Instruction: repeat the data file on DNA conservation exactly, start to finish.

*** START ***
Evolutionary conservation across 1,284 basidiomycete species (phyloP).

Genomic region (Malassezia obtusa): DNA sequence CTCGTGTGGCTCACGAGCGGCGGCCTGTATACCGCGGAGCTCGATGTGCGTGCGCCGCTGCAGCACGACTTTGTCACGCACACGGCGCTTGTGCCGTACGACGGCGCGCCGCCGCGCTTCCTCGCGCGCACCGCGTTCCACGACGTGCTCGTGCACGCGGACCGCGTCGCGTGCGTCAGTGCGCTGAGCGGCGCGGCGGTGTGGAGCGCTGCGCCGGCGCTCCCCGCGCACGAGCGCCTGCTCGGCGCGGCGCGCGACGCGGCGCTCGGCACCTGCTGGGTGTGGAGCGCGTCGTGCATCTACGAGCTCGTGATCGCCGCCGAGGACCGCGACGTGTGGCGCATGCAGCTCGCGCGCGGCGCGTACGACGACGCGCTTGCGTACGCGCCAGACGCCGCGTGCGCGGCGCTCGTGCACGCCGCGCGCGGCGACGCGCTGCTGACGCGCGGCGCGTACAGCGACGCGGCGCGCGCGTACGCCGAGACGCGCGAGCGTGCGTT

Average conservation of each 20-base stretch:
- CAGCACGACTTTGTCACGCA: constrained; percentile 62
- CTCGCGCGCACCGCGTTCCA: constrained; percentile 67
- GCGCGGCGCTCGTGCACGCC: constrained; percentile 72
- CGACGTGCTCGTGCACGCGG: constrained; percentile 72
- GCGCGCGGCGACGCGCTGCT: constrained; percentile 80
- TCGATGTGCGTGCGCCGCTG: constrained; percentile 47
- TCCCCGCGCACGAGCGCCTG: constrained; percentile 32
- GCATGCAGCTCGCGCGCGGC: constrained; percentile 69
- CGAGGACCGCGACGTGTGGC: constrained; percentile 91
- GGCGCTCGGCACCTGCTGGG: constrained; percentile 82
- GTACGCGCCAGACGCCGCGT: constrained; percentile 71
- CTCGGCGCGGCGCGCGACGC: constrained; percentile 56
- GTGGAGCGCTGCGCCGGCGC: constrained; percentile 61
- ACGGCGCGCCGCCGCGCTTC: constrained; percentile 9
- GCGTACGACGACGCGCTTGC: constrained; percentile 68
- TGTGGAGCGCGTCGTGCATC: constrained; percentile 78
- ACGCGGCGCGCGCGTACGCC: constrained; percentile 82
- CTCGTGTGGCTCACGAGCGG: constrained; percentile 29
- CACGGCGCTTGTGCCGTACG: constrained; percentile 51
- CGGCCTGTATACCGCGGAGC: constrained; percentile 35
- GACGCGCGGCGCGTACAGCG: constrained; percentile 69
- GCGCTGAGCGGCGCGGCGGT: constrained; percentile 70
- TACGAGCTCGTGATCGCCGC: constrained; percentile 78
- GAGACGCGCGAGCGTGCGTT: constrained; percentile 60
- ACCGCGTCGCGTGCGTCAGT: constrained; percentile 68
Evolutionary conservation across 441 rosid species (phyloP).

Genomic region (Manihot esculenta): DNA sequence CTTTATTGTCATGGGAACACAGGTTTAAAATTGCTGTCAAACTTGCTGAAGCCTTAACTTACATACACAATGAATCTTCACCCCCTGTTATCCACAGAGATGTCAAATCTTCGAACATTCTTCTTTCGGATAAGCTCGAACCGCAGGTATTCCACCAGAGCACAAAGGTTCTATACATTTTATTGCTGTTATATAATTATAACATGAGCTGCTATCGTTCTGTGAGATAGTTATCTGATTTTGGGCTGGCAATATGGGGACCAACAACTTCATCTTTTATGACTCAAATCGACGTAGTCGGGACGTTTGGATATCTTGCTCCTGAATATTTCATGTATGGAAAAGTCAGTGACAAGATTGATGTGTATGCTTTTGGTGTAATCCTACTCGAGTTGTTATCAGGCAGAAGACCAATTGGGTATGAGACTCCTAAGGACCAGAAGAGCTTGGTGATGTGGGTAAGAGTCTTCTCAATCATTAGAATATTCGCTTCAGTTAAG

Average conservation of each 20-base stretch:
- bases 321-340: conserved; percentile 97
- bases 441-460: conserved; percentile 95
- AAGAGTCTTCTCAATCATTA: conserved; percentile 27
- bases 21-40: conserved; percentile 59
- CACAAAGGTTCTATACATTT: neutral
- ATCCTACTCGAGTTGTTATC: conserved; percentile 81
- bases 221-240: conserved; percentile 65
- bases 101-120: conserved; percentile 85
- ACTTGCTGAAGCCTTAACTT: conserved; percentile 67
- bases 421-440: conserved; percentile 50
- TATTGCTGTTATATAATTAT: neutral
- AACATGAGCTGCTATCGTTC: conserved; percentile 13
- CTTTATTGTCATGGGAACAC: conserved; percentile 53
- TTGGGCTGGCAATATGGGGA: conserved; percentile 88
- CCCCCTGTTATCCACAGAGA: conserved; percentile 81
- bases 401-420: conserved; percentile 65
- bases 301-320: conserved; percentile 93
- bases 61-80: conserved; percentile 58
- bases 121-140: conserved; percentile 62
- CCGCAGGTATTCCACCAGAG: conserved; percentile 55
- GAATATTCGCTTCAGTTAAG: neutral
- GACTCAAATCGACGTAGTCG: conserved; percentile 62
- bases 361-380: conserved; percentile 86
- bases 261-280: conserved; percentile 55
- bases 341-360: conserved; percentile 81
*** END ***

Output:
Evolutionary conservation across 1,284 basidiomycete species (phyloP).

Genomic region (Malassezia obtusa): DNA sequence CTCGTGTGGCTCACGAGCGGCGGCCTGTATACCGCGGAGCTCGATGTGCGTGCGCCGCTGCAGCACGACTTTGTCACGCACACGGCGCTTGTGCCGTACGACGGCGCGCCGCCGCGCTTCCTCGCGCGCACCGCGTTCCACGACGTGCTCGTGCACGCGGACCGCGTCGCGTGCGTCAGTGCGCTGAGCGGCGCGGCGGTGTGGAGCGCTGCGCCGGCGCTCCCCGCGCACGAGCGCCTGCTCGGCGCGGCGCGCGACGCGGCGCTCGGCACCTGCTGGGTGTGGAGCGCGTCGTGCATCTACGAGCTCGTGATCGCCGCCGAGGACCGCGACGTGTGGCGCATGCAGCTCGCGCGCGGCGCGTACGACGACGCGCTTGCGTACGCGCCAGACGCCGCGTGCGCGGCGCTCGTGCACGCCGCGCGCGGCGACGCGCTGCTGACGCGCGGCGCGTACAGCGACGCGGCGCGCGCGTACGCCGAGACGCGCGAGCGTGCGTT

Average conservation of each 20-base stretch:
- CAGCACGACTTTGTCACGCA: constrained; percentile 62
- CTCGCGCGCACCGCGTTCCA: constrained; percentile 67
- GCGCGGCGCTCGTGCACGCC: constrained; percentile 72
- CGACGTGCTCGTGCACGCGG: constrained; percentile 72
- GCGCGCGGCGACGCGCTGCT: constrained; percentile 80
- TCGATGTGCGTGCGCCGCTG: constrained; percentile 47
- TCCCCGCGCACGAGCGCCTG: constrained; percentile 32
- GCATGCAGCTCGCGCGCGGC: constrained; percentile 69
- CGAGGACCGCGACGTGTGGC: constrained; percentile 91
- GGCGCTCGGCACCTGCTGGG: constrained; percentile 82
- GTACGCGCCAGACGCCGCGT: constrained; percentile 71
- CTCGGCGCGGCGCGCGACGC: constrained; percentile 56
- GTGGAGCGCTGCGCCGGCGC: constrained; percentile 61
- ACGGCGCGCCGCCGCGCTTC: constrained; percentile 9
- GCGTACGACGACGCGCTTGC: constrained; percentile 68
- TGTGGAGCGCGTCGTGCATC: constrained; percentile 78
- ACGCGGCGCGCGCGTACGCC: constrained; percentile 82
- CTCGTGTGGCTCACGAGCGG: constrained; percentile 29
- CACGGCGCTTGTGCCGTACG: constrained; percentile 51
- CGGCCTGTATACCGCGGAGC: constrained; percentile 35
- GACGCGCGGCGCGTACAGCG: constrained; percentile 69
- GCGCTGAGCGGCGCGGCGGT: constrained; percentile 70
- TACGAGCTCGTGATCGCCGC: constrained; percentile 78
- GAGACGCGCGAGCGTGCGTT: constrained; percentile 60
- ACCGCGTCGCGTGCGTCAGT: constrained; percentile 68
Evolutionary conservation across 441 rosid species (phyloP).

Genomic region (Manihot esculenta): DNA sequence CTTTATTGTCATGGGAACACAGGTTTAAAATTGCTGTCAAACTTGCTGAAGCCTTAACTTACATACACAATGAATCTTCACCCCCTGTTATCCACAGAGATGTCAAATCTTCGAACATTCTTCTTTCGGATAAGCTCGAACCGCAGGTATTCCACCAGAGCACAAAGGTTCTATACATTTTATTGCTGTTATATAATTATAACATGAGCTGCTATCGTTCTGTGAGATAGTTATCTGATTTTGGGCTGGCAATATGGGGACCAACAACTTCATCTTTTATGACTCAAATCGACGTAGTCGGGACGTTTGGATATCTTGCTCCTGAATATTTCATGTATGGAAAAGTCAGTGACAAGATTGATGTGTATGCTTTTGGTGTAATCCTACTCGAGTTGTTATCAGGCAGAAGACCAATTGGGTATGAGACTCCTAAGGACCAGAAGAGCTTGGTGATGTGGGTAAGAGTCTTCTCAATCATTAGAATATTCGCTTCAGTTAAG

Average conservation of each 20-base stretch:
- bases 321-340: conserved; percentile 97
- bases 441-460: conserved; percentile 95
- AAGAGTCTTCTCAATCATTA: conserved; percentile 27
- bases 21-40: conserved; percentile 59
- CACAAAGGTTCTATACATTT: neutral
- ATCCTACTCGAGTTGTTATC: conserved; percentile 81
- bases 221-240: conserved; percentile 65
- bases 101-120: conserved; percentile 85
- ACTTGCTGAAGCCTTAACTT: conserved; percentile 67
- bases 421-440: conserved; percentile 50
- TATTGCTGTTATATAATTAT: neutral
- AACATGAGCTGCTATCGTTC: conserved; percentile 13
- CTTTATTGTCATGGGAACAC: conserved; percentile 53
- TTGGGCTGGCAATATGGGGA: conserved; percentile 88
- CCCCCTGTTATCCACAGAGA: conserved; percentile 81
- bases 401-420: conserved; percentile 65
- bases 301-320: conserved; percentile 93
- bases 61-80: conserved; percentile 58
- bases 121-140: conserved; percentile 62
- CCGCAGGTATTCCACCAGAG: conserved; percentile 55
- GAATATTCGCTTCAGTTAAG: neutral
- GACTCAAATCGACGTAGTCG: conserved; percentile 62
- bases 361-380: conserved; percentile 86
- bases 261-280: conserved; percentile 55
- bases 341-360: conserved; percentile 81